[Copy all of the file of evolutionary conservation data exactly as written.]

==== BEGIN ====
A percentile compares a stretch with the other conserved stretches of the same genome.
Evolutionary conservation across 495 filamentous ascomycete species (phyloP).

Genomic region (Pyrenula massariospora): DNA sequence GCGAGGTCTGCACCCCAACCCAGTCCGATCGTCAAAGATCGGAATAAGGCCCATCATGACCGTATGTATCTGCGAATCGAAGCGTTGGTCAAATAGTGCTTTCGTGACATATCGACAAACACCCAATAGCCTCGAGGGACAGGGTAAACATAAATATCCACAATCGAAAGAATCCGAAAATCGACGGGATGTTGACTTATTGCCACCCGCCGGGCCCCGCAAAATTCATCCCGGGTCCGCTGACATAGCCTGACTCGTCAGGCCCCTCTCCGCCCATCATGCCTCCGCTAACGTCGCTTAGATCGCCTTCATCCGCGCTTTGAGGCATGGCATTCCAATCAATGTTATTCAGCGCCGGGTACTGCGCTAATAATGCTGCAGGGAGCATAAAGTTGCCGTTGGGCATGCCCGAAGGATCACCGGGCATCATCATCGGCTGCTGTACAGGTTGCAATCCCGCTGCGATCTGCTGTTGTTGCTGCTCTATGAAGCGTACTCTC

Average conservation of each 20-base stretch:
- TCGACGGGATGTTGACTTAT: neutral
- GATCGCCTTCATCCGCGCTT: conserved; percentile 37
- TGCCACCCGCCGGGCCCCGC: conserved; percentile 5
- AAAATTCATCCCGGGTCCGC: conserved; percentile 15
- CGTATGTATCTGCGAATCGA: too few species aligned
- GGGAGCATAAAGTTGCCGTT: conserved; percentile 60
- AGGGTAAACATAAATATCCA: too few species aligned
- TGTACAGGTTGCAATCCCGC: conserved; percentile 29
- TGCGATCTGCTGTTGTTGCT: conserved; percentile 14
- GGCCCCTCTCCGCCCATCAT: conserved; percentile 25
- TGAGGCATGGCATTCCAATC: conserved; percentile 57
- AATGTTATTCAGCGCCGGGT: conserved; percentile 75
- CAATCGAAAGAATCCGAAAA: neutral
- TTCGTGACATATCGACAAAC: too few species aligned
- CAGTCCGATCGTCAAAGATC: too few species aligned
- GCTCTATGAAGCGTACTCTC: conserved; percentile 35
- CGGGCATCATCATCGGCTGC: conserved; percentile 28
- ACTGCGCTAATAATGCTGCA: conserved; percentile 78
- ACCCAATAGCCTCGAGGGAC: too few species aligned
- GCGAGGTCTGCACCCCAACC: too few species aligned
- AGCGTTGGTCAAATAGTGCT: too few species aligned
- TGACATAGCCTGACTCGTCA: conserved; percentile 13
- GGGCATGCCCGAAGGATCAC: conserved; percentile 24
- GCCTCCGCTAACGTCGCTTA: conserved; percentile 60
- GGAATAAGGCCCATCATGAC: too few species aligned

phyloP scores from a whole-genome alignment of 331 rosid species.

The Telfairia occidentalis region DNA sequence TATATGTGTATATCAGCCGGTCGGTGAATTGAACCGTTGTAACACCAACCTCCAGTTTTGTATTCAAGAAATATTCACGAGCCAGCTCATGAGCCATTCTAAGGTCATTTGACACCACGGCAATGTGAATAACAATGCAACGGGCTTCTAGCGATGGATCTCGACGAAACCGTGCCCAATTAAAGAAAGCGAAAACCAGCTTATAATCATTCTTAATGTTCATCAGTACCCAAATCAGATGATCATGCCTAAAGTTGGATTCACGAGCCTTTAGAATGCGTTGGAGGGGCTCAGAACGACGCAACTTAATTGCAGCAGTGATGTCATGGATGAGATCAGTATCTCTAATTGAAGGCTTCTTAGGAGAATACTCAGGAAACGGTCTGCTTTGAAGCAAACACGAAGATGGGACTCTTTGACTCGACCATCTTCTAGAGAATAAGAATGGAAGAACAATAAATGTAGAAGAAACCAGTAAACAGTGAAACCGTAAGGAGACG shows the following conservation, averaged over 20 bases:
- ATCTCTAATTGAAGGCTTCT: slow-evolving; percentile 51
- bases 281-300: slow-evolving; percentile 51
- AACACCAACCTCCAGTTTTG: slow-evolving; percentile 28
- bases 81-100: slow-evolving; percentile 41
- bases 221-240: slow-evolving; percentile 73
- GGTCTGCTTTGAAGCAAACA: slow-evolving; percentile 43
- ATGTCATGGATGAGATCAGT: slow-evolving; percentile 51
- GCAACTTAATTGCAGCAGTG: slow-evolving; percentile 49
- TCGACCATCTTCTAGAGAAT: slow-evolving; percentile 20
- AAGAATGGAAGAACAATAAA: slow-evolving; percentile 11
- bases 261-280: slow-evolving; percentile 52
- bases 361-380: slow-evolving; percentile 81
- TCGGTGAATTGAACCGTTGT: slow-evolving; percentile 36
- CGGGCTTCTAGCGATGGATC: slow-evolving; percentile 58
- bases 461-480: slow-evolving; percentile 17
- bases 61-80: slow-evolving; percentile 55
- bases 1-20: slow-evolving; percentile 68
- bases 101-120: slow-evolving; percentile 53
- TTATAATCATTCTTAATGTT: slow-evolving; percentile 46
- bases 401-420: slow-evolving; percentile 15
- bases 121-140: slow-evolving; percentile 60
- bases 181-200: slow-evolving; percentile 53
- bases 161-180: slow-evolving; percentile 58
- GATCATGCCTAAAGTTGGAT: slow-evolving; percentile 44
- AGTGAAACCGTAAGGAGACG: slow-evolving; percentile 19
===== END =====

A percentile compares a stretch with the other conserved stretches of the same genome.
Evolutionary conservation across 495 filamentous ascomycete species (phyloP).

Genomic region (Pyrenula massariospora): DNA sequence GCGAGGTCTGCACCCCAACCCAGTCCGATCGTCAAAGATCGGAATAAGGCCCATCATGACCGTATGTATCTGCGAATCGAAGCGTTGGTCAAATAGTGCTTTCGTGACATATCGACAAACACCCAATAGCCTCGAGGGACAGGGTAAACATAAATATCCACAATCGAAAGAATCCGAAAATCGACGGGATGTTGACTTATTGCCACCCGCCGGGCCCCGCAAAATTCATCCCGGGTCCGCTGACATAGCCTGACTCGTCAGGCCCCTCTCCGCCCATCATGCCTCCGCTAACGTCGCTTAGATCGCCTTCATCCGCGCTTTGAGGCATGGCATTCCAATCAATGTTATTCAGCGCCGGGTACTGCGCTAATAATGCTGCAGGGAGCATAAAGTTGCCGTTGGGCATGCCCGAAGGATCACCGGGCATCATCATCGGCTGCTGTACAGGTTGCAATCCCGCTGCGATCTGCTGTTGTTGCTGCTCTATGAAGCGTACTCTC

Average conservation of each 20-base stretch:
- TCGACGGGATGTTGACTTAT: neutral
- GATCGCCTTCATCCGCGCTT: conserved; percentile 37
- TGCCACCCGCCGGGCCCCGC: conserved; percentile 5
- AAAATTCATCCCGGGTCCGC: conserved; percentile 15
- CGTATGTATCTGCGAATCGA: too few species aligned
- GGGAGCATAAAGTTGCCGTT: conserved; percentile 60
- AGGGTAAACATAAATATCCA: too few species aligned
- TGTACAGGTTGCAATCCCGC: conserved; percentile 29
- TGCGATCTGCTGTTGTTGCT: conserved; percentile 14
- GGCCCCTCTCCGCCCATCAT: conserved; percentile 25
- TGAGGCATGGCATTCCAATC: conserved; percentile 57
- AATGTTATTCAGCGCCGGGT: conserved; percentile 75
- CAATCGAAAGAATCCGAAAA: neutral
- TTCGTGACATATCGACAAAC: too few species aligned
- CAGTCCGATCGTCAAAGATC: too few species aligned
- GCTCTATGAAGCGTACTCTC: conserved; percentile 35
- CGGGCATCATCATCGGCTGC: conserved; percentile 28
- ACTGCGCTAATAATGCTGCA: conserved; percentile 78
- ACCCAATAGCCTCGAGGGAC: too few species aligned
- GCGAGGTCTGCACCCCAACC: too few species aligned
- AGCGTTGGTCAAATAGTGCT: too few species aligned
- TGACATAGCCTGACTCGTCA: conserved; percentile 13
- GGGCATGCCCGAAGGATCAC: conserved; percentile 24
- GCCTCCGCTAACGTCGCTTA: conserved; percentile 60
- GGAATAAGGCCCATCATGAC: too few species aligned

phyloP scores from a whole-genome alignment of 331 rosid species.

The Telfairia occidentalis region DNA sequence TATATGTGTATATCAGCCGGTCGGTGAATTGAACCGTTGTAACACCAACCTCCAGTTTTGTATTCAAGAAATATTCACGAGCCAGCTCATGAGCCATTCTAAGGTCATTTGACACCACGGCAATGTGAATAACAATGCAACGGGCTTCTAGCGATGGATCTCGACGAAACCGTGCCCAATTAAAGAAAGCGAAAACCAGCTTATAATCATTCTTAATGTTCATCAGTACCCAAATCAGATGATCATGCCTAAAGTTGGATTCACGAGCCTTTAGAATGCGTTGGAGGGGCTCAGAACGACGCAACTTAATTGCAGCAGTGATGTCATGGATGAGATCAGTATCTCTAATTGAAGGCTTCTTAGGAGAATACTCAGGAAACGGTCTGCTTTGAAGCAAACACGAAGATGGGACTCTTTGACTCGACCATCTTCTAGAGAATAAGAATGGAAGAACAATAAATGTAGAAGAAACCAGTAAACAGTGAAACCGTAAGGAGACG shows the following conservation, averaged over 20 bases:
- ATCTCTAATTGAAGGCTTCT: slow-evolving; percentile 51
- bases 281-300: slow-evolving; percentile 51
- AACACCAACCTCCAGTTTTG: slow-evolving; percentile 28
- bases 81-100: slow-evolving; percentile 41
- bases 221-240: slow-evolving; percentile 73
- GGTCTGCTTTGAAGCAAACA: slow-evolving; percentile 43
- ATGTCATGGATGAGATCAGT: slow-evolving; percentile 51
- GCAACTTAATTGCAGCAGTG: slow-evolving; percentile 49
- TCGACCATCTTCTAGAGAAT: slow-evolving; percentile 20
- AAGAATGGAAGAACAATAAA: slow-evolving; percentile 11
- bases 261-280: slow-evolving; percentile 52
- bases 361-380: slow-evolving; percentile 81
- TCGGTGAATTGAACCGTTGT: slow-evolving; percentile 36
- CGGGCTTCTAGCGATGGATC: slow-evolving; percentile 58
- bases 461-480: slow-evolving; percentile 17
- bases 61-80: slow-evolving; percentile 55
- bases 1-20: slow-evolving; percentile 68
- bases 101-120: slow-evolving; percentile 53
- TTATAATCATTCTTAATGTT: slow-evolving; percentile 46
- bases 401-420: slow-evolving; percentile 15
- bases 121-140: slow-evolving; percentile 60
- bases 181-200: slow-evolving; percentile 53
- bases 161-180: slow-evolving; percentile 58
- GATCATGCCTAAAGTTGGAT: slow-evolving; percentile 44
- AGTGAAACCGTAAGGAGACG: slow-evolving; percentile 19